"BigOWLIM uses a number of storage and query optimizations that allow it to sustain outstanding performance even when managing tens of billions of statements".

Demonstrating scale and efficiency over LUBM and certain over datasets is one thing, and making this generic a claim is quite another. For certain inputs, certain rules and certain queries, it is currently infeasible (nay impossible) to support the functionality you claim with the "outstanding performance" you claim at the scale you claim. For example, arbitrary SPARQL processing is known to be PSPACE-complete [3], materialisation of transitive inferences (included in pD* and OWL 2 RL) is obviously quadratic with respect to data size, etc. Your claim is too strong here. You can still make a strong claim like: "based on independent evaluation, BigOWLIM is unparalleled in terms of the intersection of its features, scalability, flexibility and efficiency", or "BigOWLIM offers near-optimal processing of...", or "for 'reasonable' inputs and requirements...". I've encountered all too many people who have been lead to believe that full and efficient SPARQL processing at large-scale has been *solved* (similarly for materialisation), and have been sorely disappointed to find out that no system can handle their 24-join queries over billions of triples, or their six-hop foaf:knows queries over Linked Data.

Similarly, I interpret that you have a known (albeit high) theoretical upper limit on the amount of data that you can handle, based on the resources (main-memory) of the best machine. Your distribution strategy is pure-replication, and thus I figure that you cannot scale by adding machines: you can only increase performance under high concurrent processing (and of course, improve fault-tolerance). If this is true, I would like to see some explicit discussion in the replication cluster subsection outlining these scale limitations. On the 64GB machine, you index 21 billion LUBM triples (inc. 9 billion materialised triples): is this the upper-bound on scale with that hardware? If not, could you estimate it?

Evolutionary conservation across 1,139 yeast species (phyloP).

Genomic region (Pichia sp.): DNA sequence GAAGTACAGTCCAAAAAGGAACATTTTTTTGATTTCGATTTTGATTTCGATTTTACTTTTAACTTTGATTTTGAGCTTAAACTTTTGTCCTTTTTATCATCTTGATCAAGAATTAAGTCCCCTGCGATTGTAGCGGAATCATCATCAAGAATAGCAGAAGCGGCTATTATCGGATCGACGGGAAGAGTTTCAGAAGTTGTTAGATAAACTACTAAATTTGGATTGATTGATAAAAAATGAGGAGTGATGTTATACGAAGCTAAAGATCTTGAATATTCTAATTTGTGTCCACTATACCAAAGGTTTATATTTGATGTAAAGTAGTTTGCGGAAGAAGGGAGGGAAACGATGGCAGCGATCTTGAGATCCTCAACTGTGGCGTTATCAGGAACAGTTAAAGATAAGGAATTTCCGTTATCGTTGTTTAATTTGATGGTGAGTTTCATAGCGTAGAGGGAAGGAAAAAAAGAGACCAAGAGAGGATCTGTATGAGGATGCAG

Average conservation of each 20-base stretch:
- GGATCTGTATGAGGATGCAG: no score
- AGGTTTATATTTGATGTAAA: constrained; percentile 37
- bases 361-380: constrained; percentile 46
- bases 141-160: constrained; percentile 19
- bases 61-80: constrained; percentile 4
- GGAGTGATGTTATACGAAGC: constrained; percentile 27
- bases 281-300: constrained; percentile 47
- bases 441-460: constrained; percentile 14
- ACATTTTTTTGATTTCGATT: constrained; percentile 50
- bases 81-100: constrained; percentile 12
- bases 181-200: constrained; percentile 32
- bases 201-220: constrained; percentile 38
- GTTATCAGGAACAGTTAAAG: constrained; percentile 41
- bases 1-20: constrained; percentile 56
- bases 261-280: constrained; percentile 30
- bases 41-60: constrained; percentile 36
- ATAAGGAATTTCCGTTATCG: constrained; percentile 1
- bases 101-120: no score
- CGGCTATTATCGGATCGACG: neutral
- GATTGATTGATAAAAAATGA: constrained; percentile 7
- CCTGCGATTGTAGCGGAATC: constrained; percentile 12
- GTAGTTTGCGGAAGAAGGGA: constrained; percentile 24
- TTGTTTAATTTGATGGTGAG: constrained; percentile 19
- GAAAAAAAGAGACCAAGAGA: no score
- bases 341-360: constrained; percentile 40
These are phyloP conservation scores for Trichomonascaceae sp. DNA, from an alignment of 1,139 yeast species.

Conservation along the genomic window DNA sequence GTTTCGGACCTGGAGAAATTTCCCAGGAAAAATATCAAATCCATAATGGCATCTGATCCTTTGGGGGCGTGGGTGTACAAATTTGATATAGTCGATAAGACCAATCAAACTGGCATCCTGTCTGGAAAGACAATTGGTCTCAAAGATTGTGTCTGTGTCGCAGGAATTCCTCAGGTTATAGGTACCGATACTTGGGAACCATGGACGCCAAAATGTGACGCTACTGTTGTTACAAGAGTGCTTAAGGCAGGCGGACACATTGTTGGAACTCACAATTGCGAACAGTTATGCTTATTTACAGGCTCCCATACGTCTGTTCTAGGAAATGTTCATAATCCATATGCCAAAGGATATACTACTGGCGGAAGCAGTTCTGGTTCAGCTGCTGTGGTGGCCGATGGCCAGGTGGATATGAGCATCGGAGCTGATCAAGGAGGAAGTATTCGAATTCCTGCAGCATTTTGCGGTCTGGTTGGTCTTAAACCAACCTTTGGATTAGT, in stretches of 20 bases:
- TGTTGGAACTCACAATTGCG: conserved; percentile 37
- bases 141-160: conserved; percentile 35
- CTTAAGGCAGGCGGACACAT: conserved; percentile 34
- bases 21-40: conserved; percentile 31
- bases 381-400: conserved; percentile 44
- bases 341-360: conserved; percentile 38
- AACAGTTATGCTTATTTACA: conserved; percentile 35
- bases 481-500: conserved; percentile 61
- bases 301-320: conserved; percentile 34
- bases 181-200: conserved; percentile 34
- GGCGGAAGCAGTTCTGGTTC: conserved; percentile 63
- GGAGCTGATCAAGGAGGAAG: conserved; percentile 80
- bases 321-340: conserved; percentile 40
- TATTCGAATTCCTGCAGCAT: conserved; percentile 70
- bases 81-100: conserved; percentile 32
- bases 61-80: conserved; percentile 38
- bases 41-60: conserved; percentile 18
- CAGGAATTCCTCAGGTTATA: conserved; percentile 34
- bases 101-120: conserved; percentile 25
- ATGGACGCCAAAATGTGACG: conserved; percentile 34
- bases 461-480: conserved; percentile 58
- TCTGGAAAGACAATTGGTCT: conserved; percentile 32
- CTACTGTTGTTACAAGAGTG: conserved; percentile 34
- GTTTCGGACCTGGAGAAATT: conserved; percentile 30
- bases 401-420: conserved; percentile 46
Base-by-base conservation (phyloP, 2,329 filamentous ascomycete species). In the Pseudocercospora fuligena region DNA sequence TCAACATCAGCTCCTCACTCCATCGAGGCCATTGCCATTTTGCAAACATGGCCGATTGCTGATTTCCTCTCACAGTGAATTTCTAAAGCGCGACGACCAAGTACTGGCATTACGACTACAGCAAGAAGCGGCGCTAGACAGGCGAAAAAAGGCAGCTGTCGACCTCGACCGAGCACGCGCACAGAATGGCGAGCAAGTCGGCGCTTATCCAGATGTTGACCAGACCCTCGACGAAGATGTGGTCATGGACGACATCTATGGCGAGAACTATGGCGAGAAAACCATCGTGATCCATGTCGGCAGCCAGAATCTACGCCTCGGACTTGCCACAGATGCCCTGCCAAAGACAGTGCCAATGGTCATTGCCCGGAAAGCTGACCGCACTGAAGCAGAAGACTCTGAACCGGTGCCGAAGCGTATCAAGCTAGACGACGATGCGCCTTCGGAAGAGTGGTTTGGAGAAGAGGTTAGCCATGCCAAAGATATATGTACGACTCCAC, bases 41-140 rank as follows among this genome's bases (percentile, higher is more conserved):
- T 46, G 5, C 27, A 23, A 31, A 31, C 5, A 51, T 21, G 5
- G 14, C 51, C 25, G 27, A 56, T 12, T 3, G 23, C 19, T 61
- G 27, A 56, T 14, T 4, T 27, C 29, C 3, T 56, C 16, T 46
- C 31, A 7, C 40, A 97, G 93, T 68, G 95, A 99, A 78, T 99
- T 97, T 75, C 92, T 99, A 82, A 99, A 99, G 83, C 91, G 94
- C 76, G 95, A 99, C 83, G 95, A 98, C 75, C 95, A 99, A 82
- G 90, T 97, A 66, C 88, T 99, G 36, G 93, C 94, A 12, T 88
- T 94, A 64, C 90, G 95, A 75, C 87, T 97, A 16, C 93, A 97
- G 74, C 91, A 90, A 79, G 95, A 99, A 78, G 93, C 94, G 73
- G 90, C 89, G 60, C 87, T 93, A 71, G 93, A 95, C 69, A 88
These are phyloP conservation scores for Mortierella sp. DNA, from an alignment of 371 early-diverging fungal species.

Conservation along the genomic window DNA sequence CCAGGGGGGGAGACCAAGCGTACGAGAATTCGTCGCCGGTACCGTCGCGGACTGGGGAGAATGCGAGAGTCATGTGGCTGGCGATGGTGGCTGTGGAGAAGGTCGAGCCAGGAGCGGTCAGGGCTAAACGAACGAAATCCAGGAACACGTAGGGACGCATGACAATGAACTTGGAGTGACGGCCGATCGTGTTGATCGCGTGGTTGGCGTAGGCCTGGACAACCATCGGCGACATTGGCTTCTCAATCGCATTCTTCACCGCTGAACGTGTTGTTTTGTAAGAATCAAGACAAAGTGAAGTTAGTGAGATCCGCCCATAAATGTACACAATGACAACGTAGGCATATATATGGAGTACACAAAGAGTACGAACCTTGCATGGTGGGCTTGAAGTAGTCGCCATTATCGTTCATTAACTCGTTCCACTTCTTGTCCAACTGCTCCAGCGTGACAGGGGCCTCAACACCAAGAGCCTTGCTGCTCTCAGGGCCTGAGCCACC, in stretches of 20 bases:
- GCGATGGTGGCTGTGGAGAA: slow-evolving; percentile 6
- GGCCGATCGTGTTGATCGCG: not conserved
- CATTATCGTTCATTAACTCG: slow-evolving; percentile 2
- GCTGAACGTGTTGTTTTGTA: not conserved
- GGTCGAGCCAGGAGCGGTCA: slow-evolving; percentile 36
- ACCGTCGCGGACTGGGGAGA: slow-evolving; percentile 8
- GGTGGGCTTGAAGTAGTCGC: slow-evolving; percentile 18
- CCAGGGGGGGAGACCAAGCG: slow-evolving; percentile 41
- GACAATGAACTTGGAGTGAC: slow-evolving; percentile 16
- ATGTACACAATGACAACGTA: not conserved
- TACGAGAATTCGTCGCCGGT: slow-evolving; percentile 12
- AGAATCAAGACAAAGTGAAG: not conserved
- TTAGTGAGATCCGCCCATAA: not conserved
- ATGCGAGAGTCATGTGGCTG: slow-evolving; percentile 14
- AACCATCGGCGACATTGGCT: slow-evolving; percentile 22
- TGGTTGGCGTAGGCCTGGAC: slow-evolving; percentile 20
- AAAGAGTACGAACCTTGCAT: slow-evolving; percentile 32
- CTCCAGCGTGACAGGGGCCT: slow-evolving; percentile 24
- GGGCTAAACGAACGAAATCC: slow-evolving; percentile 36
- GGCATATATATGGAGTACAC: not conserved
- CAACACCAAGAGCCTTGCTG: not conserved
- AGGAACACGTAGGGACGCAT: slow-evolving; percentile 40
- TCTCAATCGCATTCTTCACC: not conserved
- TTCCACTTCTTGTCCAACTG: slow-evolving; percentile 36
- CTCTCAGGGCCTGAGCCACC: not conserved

Finally, please give a brief description of some possible use-case scenarios for the "Triplesets" functionality. You state "There are many situations..."; please provide an overview example or two. Also, the "RDF Priming" function section is a little difficult to follow: for example, how does this work given concurrent access? That is, the priming is done independently of and prior to the main query: if one user primes one "type" of node (Toyota, Japanese_Cars), and another concurrently primes another "type" of node (SEAT, Spanish_Cars), how does the system resolve the competing primed nodes? How does it relate the subsequent main query with the priming steps?

In any case, I should re-emphasise that the paper is well written, and the above comments relate to suggestions for improvement as opposed to any serious issues with presentation.

* Abstract: You state that the first use of RDF was as an annotation language: what do you mean by this? When was the change over to a data representation language as you describe it now? In Section 2, you reference Tim Berners-Lee's seminal Semantic Web paper: this paper does not mention the word "annotation".
* OWL-Horst is more formally called pD*: maybe stick in brackets alongside.
* What is owl-max? Do you have a reference? I don't know how you can merge RDFS and OWL-Lite, since RDFS has RDF-based semantics and is rule-expressible, and OWL-Lite is a "sublanguage" of OWL DL. What are OWL-Lite rules?
* Why do only prp-spo2 and prp-key require recursive rules? If you have built-in rdf:List support, no rule should require recursive rules. If you don't have built-in support, then – besides prp-spo2 and prp-key – eq-diff2, eq-diff3, prp-adp, cls-int*, cls-uni, cls-oo, cax-adc, scm-int and scm-uni also require recursive rules, like in [4]. Similarly, why does prp-key stand out as particularly expensive, over say prp-spo1 which could require arbitrary length path joins?
* Do you also have any words on rules such as eq-rep-*? Or rdfs4*? Also, I'm curious about the handling of dt-eq and dt-diff: do you support them? Similarly, how do you support prp-spo2 and prp-key using recursive rules? The solution in [4] requires the rule engine to support quadruples (or to invent blank nodes). Perhaps, however, this might be too detailed for the current scope.
* Consider some highlight (tt?) formatting for URIs.